Major histocompatibility complex (MHC) class I and II are glycoproteins that can present antigenic peptides at the cell surface for recognition and activation of circulating T lymphocytes. Here, the importance of the modification of protein antigens by glycans on cellular uptake, proteolytic processing, presentation by MHC and subsequent T-cell priming is reviewed. Antigen glycosylation is important for a number of diseases and vaccine design. All of the key proteins involved in antigen recognition and the orchestration of downstream effector functions are glycosylated. The influence of protein glycosylation on immune function and disease is covered.
Most eukaryotic cell surface and secreted proteins are modified by covalently linked glycans, which are essential mediators of biological processes such as protein folding, cell signaling, fertilization and embryogenesis as well as the proliferation of cells and their organization into specific tissues1,2,3,4,5,6,7,8,9. Overwhelming data support the relevance of glycosylation in pathogen recognition, inflammation, innate immune responses and cancer10,11,12,13,14. The importance of protein glycosylation is also underscored by the developmental abnormalities observed in a growing number of human disorders, known as congenital disorders of glycosylation, caused by defects in the glycosylation machinery15.
During the past decade, it has become evident that glycosylation of protein antigens can greatly influence adaptive immune responses16,17,18,19. Antigen glycosylation has been implicated in disease, and several studies have linked immune recognition of glycosylated peptides to autoimmunity20,21. Furthermore, all of the key proteins involved in antigen recognition and the orchestration of downstream effector functions are glycosylated22,23. Changes in glycosylation of these proteins occur during differentiation, immune activation and apoptosis. These alterations have been linked to homeostatic and disease mechanisms including immune-cell trafficking and differentiation, antigen and cytokine receptor activation, autoimmunity and the induction of leukocyte apoptosis. Here, the influence of glycosylation of antigens on cellular uptake, processing, presentation by MHC and subsequent T-cell priming is reviewed. Furthermore, the importance of appropriate glycosylation of proteins involved in immune activation is described.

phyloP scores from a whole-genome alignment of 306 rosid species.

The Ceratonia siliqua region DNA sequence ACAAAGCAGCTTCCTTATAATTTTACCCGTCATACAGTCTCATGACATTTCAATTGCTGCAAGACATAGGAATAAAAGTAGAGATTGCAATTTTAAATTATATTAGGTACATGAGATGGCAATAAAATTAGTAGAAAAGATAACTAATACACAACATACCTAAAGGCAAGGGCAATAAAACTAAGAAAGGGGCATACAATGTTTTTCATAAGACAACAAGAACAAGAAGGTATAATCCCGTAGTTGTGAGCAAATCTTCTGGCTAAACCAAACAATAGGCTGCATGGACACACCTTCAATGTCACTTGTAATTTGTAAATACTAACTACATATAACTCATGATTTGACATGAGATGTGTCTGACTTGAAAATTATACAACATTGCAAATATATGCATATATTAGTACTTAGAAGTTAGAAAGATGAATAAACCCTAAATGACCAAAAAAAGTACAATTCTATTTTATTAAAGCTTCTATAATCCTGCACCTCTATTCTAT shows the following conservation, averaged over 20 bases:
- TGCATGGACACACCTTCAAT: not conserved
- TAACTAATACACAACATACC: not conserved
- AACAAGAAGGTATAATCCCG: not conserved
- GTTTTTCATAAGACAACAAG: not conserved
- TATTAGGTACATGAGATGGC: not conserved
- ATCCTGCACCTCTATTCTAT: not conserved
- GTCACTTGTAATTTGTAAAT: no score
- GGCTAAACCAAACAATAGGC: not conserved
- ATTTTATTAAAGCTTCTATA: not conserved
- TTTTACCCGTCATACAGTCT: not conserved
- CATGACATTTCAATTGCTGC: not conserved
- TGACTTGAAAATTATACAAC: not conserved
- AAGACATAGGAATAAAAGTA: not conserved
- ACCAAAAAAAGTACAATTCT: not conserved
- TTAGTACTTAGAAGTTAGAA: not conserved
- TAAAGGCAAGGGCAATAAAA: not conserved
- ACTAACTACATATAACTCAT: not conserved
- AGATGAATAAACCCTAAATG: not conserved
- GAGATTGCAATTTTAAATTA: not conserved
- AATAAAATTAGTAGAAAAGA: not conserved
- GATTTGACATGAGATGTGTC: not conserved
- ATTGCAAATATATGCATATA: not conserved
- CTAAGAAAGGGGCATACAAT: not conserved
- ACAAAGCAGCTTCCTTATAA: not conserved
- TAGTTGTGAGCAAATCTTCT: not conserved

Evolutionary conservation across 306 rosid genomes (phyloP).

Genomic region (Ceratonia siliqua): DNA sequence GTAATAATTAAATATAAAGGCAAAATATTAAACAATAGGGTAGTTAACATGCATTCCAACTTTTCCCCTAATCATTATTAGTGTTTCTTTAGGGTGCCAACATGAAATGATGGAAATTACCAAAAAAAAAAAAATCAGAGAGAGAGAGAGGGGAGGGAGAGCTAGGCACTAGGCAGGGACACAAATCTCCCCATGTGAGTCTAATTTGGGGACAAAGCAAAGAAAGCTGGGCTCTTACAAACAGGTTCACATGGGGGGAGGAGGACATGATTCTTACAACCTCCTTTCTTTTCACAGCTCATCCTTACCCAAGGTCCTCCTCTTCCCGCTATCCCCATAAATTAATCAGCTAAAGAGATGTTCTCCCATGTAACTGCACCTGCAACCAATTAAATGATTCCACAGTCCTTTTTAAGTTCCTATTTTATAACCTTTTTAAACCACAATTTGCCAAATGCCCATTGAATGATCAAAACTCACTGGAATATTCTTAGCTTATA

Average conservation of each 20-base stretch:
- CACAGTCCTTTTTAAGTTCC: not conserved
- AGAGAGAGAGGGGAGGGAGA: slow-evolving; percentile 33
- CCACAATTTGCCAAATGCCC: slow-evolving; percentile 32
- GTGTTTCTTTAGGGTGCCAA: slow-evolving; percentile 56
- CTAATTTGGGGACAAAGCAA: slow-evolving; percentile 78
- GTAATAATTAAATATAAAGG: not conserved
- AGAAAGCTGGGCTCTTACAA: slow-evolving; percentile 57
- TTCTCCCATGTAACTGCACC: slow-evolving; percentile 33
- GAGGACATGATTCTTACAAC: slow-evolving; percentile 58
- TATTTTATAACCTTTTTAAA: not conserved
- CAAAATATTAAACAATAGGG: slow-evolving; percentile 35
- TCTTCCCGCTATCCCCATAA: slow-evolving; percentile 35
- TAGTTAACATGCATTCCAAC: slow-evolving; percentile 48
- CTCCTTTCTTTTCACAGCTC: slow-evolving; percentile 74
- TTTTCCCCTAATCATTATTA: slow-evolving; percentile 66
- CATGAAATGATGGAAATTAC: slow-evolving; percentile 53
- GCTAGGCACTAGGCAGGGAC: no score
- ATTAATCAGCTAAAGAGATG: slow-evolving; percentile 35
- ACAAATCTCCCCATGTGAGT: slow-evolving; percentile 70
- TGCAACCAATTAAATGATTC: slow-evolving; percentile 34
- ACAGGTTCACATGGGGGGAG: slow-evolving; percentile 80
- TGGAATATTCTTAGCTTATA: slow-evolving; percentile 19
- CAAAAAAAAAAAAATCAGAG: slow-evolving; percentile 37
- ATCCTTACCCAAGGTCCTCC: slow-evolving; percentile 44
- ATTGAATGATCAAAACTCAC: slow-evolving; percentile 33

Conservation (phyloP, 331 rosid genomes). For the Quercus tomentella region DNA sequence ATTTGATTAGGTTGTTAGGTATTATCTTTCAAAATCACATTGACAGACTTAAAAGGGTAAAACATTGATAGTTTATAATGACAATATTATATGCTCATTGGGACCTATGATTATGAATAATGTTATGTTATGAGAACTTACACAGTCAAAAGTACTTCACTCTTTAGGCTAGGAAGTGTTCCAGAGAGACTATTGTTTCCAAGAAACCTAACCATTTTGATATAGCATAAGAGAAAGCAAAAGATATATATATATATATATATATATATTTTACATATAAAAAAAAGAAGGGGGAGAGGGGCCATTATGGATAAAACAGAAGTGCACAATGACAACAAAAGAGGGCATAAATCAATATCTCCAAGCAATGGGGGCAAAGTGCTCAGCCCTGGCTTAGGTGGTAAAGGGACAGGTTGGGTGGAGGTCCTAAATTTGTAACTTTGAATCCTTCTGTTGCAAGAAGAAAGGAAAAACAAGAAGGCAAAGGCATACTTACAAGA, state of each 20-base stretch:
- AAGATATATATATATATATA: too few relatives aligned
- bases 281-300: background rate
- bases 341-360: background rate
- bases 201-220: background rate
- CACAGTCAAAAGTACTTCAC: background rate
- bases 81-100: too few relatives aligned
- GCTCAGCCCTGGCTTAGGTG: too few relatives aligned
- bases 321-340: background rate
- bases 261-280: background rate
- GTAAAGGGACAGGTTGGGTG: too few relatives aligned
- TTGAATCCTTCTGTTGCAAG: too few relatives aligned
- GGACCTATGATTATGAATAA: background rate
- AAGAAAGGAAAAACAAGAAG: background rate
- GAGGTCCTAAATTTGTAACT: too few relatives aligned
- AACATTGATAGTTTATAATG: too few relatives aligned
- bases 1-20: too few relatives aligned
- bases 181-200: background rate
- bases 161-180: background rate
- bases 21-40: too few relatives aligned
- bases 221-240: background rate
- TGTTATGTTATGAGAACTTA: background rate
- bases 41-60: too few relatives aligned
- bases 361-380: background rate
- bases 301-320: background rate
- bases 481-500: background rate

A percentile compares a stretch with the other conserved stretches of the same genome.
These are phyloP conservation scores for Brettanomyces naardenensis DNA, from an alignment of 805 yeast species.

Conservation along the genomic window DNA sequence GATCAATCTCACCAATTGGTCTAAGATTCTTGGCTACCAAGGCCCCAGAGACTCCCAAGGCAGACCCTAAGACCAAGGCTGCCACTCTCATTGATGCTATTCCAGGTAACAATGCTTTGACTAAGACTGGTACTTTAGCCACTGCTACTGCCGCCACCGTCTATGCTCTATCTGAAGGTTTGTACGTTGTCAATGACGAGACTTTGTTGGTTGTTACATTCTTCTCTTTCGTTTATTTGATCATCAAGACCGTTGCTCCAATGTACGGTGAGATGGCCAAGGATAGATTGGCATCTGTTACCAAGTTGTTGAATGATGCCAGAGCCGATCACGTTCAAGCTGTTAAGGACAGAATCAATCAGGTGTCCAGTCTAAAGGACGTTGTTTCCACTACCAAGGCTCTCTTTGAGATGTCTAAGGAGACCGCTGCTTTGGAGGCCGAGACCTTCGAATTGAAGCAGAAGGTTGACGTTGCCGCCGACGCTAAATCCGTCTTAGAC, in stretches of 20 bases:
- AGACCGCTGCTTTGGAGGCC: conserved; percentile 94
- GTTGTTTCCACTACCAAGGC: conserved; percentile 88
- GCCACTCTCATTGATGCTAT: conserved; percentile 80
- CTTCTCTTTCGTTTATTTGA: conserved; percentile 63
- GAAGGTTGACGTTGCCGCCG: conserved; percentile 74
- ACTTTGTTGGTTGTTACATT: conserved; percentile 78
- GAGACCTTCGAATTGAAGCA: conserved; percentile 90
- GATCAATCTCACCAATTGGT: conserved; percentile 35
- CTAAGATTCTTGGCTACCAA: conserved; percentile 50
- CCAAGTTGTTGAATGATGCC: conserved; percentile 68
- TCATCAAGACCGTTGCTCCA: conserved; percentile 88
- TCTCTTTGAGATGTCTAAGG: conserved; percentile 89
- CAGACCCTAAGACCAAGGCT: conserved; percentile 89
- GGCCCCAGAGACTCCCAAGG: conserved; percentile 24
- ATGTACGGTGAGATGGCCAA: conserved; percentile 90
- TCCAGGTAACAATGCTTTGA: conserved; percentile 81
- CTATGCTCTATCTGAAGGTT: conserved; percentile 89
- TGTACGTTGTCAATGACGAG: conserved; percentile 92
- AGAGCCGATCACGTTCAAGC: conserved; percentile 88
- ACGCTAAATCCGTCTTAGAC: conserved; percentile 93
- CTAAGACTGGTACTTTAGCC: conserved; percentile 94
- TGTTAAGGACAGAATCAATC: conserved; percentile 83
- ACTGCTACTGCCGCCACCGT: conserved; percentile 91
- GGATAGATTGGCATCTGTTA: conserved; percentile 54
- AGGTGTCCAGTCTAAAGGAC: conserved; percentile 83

Almost all of the naturally occurring protein glycosylations can be classified as either N-linked glycosides, in which N-acetylglucosamine is linked to the amide side chain of an asparagine, or as O-glycosides, in which a saccharide is linked to the hydroxyl of serine, threonine or tyrosine (Fig. 1a)24. Usually, O-glycosides are initiated by N-acetylgalactosamine, but O-mannosylation and fucoyslation of these amino acids have also been observed. Recently, several unusual types of glycoproteins have been identified, such as O-glycosides of hydroxylysine and hydroxyproline and the C-glycosides of tryptophan24. Glycosylation was previously considered to occur only in eukaryotes, but through advances in analytical methods and genome sequencing, it is now clear that bacteria can express O- and N-linked glycoproteins25,26. Furthermore, enveloped viruses use the host glycosylation machinery to produce glycoproteins, which may provide opportunities for immune detection or evasion27.
The biosynthesis of N-linked oligosaccharides occurs in the endoplasmic reticulum (ER) and Golgi complex. In the ER, a dolichol-linked Glc3Man9GlcNAc2 oligosaccharide precursor is biosynthesized and transferred en bloc to an Asn-Xaa-Ser/Thr sequon on newly synthesized polypeptides through the action of the multisubunit oligosaccharide transferase complex (Fig. 1b)28,29,30,31. Subsequent trimming and processing of the transferred oligosaccharide result in a GlcNAcMan3GlcNAc2 structure that is transported to the medial stacks of the Golgi complex, where maturation of the oligosaccharide gives rise to extreme structural diversity32,33,34. In the early secretory pathway, the glycans have a common role in the promotion of protein folding, quality control and certain sorting events. This is in contrast to their roles in the Golgi complex, where they are modified to perform the functions displayed by the mature glycoproteins.
The biosynthesis of O-glycans occurs in the Golgi apparatus, where the GalNAc moiety of UDP-GalNAc is transferred to the hydroxyl of serine or threonine catalyzed by polypeptide GalNAc transferase (Fig. 1c)35. In contrast to N-glycosylation, a consensus sequence for α-D-GalNAc addition has not been found, although predictive algorithms do exist. Many O-glycans are extended into long biantennary oligosaccharide chains with variable termini that may be similar in structure to those of N-linked glycoproteins. In addition, a highly dynamic type of O-glycosylation at serine and threonine exists in which nuclear and cytoplasmic proteins are modified by a single β-N-acetyl-D-glucosamine (O-GlcNAc) moiety through the action of the cycling enzymes, O-linked GlcNAc transferase and O-GlcNAcase9. Modifications of proteins by O-GlcNAc function as nutrient and stress sensors, and abnormalities in the modification process underlie insulin resistance and glucose toxicity in diabetes, neurodegenerative disorders and dysregulation of tumor suppressors and oncogenic proteins in cancer.